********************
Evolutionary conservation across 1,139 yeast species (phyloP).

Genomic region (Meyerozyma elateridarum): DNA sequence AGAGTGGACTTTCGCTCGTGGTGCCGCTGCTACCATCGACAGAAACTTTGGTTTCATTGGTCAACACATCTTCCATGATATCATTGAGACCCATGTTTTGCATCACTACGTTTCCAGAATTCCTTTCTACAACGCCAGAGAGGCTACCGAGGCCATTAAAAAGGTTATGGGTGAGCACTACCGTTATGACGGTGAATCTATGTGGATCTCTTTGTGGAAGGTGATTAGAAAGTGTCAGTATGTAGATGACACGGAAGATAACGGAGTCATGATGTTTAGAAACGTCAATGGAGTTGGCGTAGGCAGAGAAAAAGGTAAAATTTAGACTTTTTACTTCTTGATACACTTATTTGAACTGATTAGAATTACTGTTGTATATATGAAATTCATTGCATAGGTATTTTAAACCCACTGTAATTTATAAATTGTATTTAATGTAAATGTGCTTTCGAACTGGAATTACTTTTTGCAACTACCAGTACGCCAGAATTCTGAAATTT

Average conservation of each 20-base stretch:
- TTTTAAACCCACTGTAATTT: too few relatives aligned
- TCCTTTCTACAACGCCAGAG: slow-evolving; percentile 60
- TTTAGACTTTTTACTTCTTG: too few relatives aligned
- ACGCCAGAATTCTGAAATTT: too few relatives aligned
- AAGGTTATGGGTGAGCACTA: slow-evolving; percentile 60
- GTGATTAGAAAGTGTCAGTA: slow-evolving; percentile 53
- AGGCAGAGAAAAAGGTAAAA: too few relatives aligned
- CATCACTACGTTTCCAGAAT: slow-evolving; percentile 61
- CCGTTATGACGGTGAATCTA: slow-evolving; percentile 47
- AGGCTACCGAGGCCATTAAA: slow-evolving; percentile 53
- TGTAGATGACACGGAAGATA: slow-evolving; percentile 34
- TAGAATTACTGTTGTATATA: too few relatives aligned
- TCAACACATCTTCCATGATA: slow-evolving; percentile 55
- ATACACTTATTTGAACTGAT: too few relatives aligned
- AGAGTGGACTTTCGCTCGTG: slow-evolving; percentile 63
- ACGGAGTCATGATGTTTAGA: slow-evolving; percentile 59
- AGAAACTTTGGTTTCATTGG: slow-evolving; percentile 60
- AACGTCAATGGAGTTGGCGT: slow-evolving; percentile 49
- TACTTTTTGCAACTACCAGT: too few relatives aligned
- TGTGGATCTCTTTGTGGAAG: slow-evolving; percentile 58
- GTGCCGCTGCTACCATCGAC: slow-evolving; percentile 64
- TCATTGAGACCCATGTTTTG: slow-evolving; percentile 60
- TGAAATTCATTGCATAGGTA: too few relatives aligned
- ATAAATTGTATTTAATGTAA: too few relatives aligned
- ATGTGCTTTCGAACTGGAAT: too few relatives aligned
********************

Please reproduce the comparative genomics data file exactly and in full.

Evolutionary conservation across 1,139 yeast species (phyloP).

Genomic region (Meyerozyma elateridarum): DNA sequence AGAGTGGACTTTCGCTCGTGGTGCCGCTGCTACCATCGACAGAAACTTTGGTTTCATTGGTCAACACATCTTCCATGATATCATTGAGACCCATGTTTTGCATCACTACGTTTCCAGAATTCCTTTCTACAACGCCAGAGAGGCTACCGAGGCCATTAAAAAGGTTATGGGTGAGCACTACCGTTATGACGGTGAATCTATGTGGATCTCTTTGTGGAAGGTGATTAGAAAGTGTCAGTATGTAGATGACACGGAAGATAACGGAGTCATGATGTTTAGAAACGTCAATGGAGTTGGCGTAGGCAGAGAAAAAGGTAAAATTTAGACTTTTTACTTCTTGATACACTTATTTGAACTGATTAGAATTACTGTTGTATATATGAAATTCATTGCATAGGTATTTTAAACCCACTGTAATTTATAAATTGTATTTAATGTAAATGTGCTTTCGAACTGGAATTACTTTTTGCAACTACCAGTACGCCAGAATTCTGAAATTT

Average conservation of each 20-base stretch:
- TTTTAAACCCACTGTAATTT: too few relatives aligned
- TCCTTTCTACAACGCCAGAG: slow-evolving; percentile 60
- TTTAGACTTTTTACTTCTTG: too few relatives aligned
- ACGCCAGAATTCTGAAATTT: too few relatives aligned
- AAGGTTATGGGTGAGCACTA: slow-evolving; percentile 60
- GTGATTAGAAAGTGTCAGTA: slow-evolving; percentile 53
- AGGCAGAGAAAAAGGTAAAA: too few relatives aligned
- CATCACTACGTTTCCAGAAT: slow-evolving; percentile 61
- CCGTTATGACGGTGAATCTA: slow-evolving; percentile 47
- AGGCTACCGAGGCCATTAAA: slow-evolving; percentile 53
- TGTAGATGACACGGAAGATA: slow-evolving; percentile 34
- TAGAATTACTGTTGTATATA: too few relatives aligned
- TCAACACATCTTCCATGATA: slow-evolving; percentile 55
- ATACACTTATTTGAACTGAT: too few relatives aligned
- AGAGTGGACTTTCGCTCGTG: slow-evolving; percentile 63
- ACGGAGTCATGATGTTTAGA: slow-evolving; percentile 59
- AGAAACTTTGGTTTCATTGG: slow-evolving; percentile 60
- AACGTCAATGGAGTTGGCGT: slow-evolving; percentile 49
- TACTTTTTGCAACTACCAGT: too few relatives aligned
- TGTGGATCTCTTTGTGGAAG: slow-evolving; percentile 58
- GTGCCGCTGCTACCATCGAC: slow-evolving; percentile 64
- TCATTGAGACCCATGTTTTG: slow-evolving; percentile 60
- TGAAATTCATTGCATAGGTA: too few relatives aligned
- ATAAATTGTATTTAATGTAA: too few relatives aligned
- ATGTGCTTTCGAACTGGAAT: too few relatives aligned